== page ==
did you do anything to bolt the coils down using the factory holes or have you had no issues since install with these coming loose without any sort of hardware keeping it in place?
I'm nearly positive that at least one of my coils are defective (getting P0305 code) and am interested in doing something similar to avoid parts sourcing 25 year old coils!

3Q Jay
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Joined: Sat May 08, 2004 6:23 pm
Car: 94Q45a, 95Q45a (mine)
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01 B15 Sentra (Daughter's)
2010 A6 Avant (also mine)
Location: Florida Coast

Re: VH45DE Smart coil conversion

Postby 3Q Jay » Mon Jul 19, 2021 7:20 am

The CoP's are friction fit only to the spark plugs/valve cover thru holes.
I look at it as similar/better than the old days of HT leads to the plugs.
Interesting that you have the P030x code. Shows that OBD-ii has many more parameters. My OBD-i G50s will never give such a code.....
Don't get overly committed to it being specifically #5 coil (P0305). The OBD-ii algorithm can really only detect certain things to make judgement (frex, it has no way to know from EGT, or O2 sensed AF ratio *which* cyl is actually misfiring). But its certainly a place to start.

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VStar650CL
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2004 Nissan Altima 2.5 S

Re: VH45DE Smart coil conversion

Postby VStar650CL » Mon Jul 19, 2021 8:11 am

3Q Jay wrote:
Mon Jul 19, 2021 7:20 am
Don't get overly committed to it being specifically #5 coil (P0305). The OBD-ii algorithm can really only detect certain things to make judgement (frex, it has no way to know from EGT, or O2 sensed AF ratio *which* cyl is actually misfiring). But its certainly a place to start.
Actually it does on newer stuff, but I'm not sanguine making blanket statements about old ECU's with slower ECM chips. On anything about '02-up the ECM is actually measuring acceleration of the piston after firing, by way of the crank sensor. The difference from a piston that has no or low power is many microseconds, an eternity for a processor running at 40 MHz. So when you get a specific P030x and not a generic P300, you can be very sure of the ECM's diagnosis.

3Q Jay
Posts: 2395
Joined: Sat May 08, 2004 6:23 pm
Car: 94Q45a, 95Q45a (mine)
97Q45t (sold)
01 B15 Sentra (Daughter's)
2010 A6 Avant (also mine)
Location: Florida Coast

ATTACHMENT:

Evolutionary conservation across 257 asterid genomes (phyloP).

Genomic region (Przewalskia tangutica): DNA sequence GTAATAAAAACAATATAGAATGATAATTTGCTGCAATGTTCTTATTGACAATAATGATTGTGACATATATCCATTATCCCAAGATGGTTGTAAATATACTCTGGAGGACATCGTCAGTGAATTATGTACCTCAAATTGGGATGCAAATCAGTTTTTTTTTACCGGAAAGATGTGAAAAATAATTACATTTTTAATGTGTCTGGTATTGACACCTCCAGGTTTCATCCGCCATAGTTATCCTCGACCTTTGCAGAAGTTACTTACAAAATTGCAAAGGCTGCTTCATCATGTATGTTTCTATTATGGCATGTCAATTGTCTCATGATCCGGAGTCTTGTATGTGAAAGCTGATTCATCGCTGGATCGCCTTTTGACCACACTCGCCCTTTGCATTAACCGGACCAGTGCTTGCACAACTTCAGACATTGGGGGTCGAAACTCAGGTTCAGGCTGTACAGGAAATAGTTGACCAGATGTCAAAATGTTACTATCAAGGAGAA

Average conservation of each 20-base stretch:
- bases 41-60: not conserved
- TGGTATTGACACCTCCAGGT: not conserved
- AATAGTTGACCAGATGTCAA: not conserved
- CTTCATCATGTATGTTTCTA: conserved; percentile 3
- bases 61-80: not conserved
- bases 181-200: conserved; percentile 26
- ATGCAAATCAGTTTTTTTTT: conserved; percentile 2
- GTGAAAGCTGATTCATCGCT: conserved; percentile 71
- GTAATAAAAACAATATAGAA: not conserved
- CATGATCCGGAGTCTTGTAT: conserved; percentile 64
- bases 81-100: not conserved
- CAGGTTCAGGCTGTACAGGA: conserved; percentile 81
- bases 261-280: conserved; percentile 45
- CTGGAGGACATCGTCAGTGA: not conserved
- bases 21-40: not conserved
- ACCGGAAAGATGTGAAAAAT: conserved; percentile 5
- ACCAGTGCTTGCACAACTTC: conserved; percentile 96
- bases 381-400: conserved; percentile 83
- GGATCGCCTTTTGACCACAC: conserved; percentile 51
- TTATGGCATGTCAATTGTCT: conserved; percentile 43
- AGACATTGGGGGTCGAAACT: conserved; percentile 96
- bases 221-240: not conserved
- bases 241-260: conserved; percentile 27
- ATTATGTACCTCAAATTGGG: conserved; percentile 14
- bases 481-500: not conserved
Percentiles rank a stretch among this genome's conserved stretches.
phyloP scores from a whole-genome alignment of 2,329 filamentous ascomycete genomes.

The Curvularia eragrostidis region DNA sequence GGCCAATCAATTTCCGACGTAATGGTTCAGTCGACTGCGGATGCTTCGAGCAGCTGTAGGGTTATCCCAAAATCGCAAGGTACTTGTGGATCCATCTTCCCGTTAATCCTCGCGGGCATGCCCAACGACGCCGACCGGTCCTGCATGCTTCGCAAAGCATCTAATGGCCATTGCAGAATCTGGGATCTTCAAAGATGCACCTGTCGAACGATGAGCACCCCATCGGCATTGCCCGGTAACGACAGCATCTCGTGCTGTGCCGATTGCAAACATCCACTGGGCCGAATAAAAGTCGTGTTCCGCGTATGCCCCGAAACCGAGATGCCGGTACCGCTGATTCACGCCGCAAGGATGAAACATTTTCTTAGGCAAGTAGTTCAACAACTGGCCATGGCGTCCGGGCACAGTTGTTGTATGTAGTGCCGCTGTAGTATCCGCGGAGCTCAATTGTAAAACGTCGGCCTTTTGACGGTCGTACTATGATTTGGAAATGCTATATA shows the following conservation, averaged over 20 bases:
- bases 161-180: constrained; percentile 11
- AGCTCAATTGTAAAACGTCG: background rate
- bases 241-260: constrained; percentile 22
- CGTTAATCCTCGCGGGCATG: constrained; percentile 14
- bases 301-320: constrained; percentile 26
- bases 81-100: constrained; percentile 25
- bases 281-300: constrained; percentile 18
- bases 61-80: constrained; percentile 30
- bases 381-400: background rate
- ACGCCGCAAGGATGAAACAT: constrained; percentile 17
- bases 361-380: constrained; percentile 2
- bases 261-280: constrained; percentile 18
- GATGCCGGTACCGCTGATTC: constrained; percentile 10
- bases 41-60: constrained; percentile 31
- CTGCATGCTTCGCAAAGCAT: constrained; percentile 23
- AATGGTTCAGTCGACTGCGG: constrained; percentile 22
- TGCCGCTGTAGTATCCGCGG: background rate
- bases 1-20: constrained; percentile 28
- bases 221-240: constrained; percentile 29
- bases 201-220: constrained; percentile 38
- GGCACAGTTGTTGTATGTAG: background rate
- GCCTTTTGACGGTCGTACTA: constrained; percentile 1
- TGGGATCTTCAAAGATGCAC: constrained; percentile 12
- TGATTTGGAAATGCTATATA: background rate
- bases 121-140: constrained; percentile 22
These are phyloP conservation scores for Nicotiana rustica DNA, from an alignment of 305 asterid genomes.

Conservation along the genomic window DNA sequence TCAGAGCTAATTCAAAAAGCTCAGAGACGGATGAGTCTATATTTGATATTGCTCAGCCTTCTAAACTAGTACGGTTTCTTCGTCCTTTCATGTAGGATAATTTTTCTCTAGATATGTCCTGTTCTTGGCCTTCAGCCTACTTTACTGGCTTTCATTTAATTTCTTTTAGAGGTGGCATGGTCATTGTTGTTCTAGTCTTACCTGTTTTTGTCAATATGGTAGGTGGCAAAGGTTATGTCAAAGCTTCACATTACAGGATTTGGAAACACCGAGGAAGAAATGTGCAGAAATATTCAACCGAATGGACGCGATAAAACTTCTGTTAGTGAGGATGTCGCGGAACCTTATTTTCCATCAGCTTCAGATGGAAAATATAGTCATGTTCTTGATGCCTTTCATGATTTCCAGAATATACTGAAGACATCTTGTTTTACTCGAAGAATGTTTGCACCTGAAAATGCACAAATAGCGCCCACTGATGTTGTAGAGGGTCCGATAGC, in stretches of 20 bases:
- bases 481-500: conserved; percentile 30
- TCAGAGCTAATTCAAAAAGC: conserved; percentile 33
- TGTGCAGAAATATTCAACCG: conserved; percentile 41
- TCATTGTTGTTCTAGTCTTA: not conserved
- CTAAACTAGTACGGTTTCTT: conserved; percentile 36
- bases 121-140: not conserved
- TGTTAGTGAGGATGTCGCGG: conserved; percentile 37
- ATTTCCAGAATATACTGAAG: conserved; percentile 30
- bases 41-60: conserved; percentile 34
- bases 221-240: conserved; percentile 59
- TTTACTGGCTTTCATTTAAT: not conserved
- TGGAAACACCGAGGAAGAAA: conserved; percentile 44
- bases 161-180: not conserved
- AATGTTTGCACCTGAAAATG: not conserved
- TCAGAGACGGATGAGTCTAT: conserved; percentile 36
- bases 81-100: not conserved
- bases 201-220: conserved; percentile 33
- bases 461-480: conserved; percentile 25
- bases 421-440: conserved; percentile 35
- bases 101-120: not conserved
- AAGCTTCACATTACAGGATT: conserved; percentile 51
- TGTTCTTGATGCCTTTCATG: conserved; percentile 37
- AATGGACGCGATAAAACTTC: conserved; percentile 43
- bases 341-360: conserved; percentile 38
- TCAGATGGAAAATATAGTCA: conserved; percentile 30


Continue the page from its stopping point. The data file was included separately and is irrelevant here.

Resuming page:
Re: VH45DE Smart coil conversion

Postby 3Q Jay » Mon Jul 19, 2021 10:21 am

good info VStar. Technology over time can indeed improve our troubleshooting capabilities :)
Since his is a '96 (first year/only year) for OBD-ii on G50, I'd still be skeptical, but absolutely acknowledge that it may indeed be #5. Some other personal anecdotes on P030x codes from early OBD-ii--
case 1: 1995 U13 Altima. Threw P0302. Indeed I found some moisture on the HT lead inside the valve cover sleeve for #2. But all 4 were wet to varying degrees.
case 2: 1997 FGY33. Threw P0304 (pending). Symptom was an intermittent stumble under partial load. Replacing #4 coil did not resolve. But replacing all 8 did. My suspected root cause was the leaky CoP boots so common to older VH41DEs (my separate crusade to use a little dielectric grease on boots/porcelain (not the electrode terminal)).

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VStar650CL
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Car: 2013 Nissan Altima 2.5 SL
2004 Nissan Altima 2.5 S

Re: VH45DE Smart coil conversion

Postby VStar650CL » Mon Jul 19, 2021 3:28 pm

3Q Jay wrote:
Mon Jul 19, 2021 10:21 am
Since his is a '96 (first year/only year) for OBD-ii on G50, I'd still be skeptical, but absolutely acknowledge that it may indeed be #5. Some other personal anecdotes on P030x codes from early OBD-ii--
case 1: 1995 U13 Altima. Threw P0302. Indeed I found some moisture on the HT lead inside the valve cover sleeve for #2. But all 4 were wet to varying degrees.
case 2: 1997 FGY33. Threw P0304 (pending). Symptom was an intermittent stumble under partial load. Replacing #4 coil did not resolve. But replacing all 8 did. My suspected root cause was the leaky CoP boots so common to older VH41DEs (my separate crusade to use a little dielectric grease on boots/porcelain (not the electrode terminal)).
Like I said, I'm not at all confident that early ECU's, which were very slow compared to modern stuff, could use the modern techniques. One thing I will say is that the modern ones all behave comparatively. If all the cylinders are down on power, say, from a 1-tooth timing chain jump, they won't produce misfire codes. That happens only when one or two are significantly off from the others. So while I don't know the exact algorithm Hitachi uses, I can tell you empirically that it's definitely comparative and not absolute. With an older ECU using indirect methods of measurement, I suppose in a situation where all the boots were leaky and all down on power to some extent, it might well flag just the worst offenders.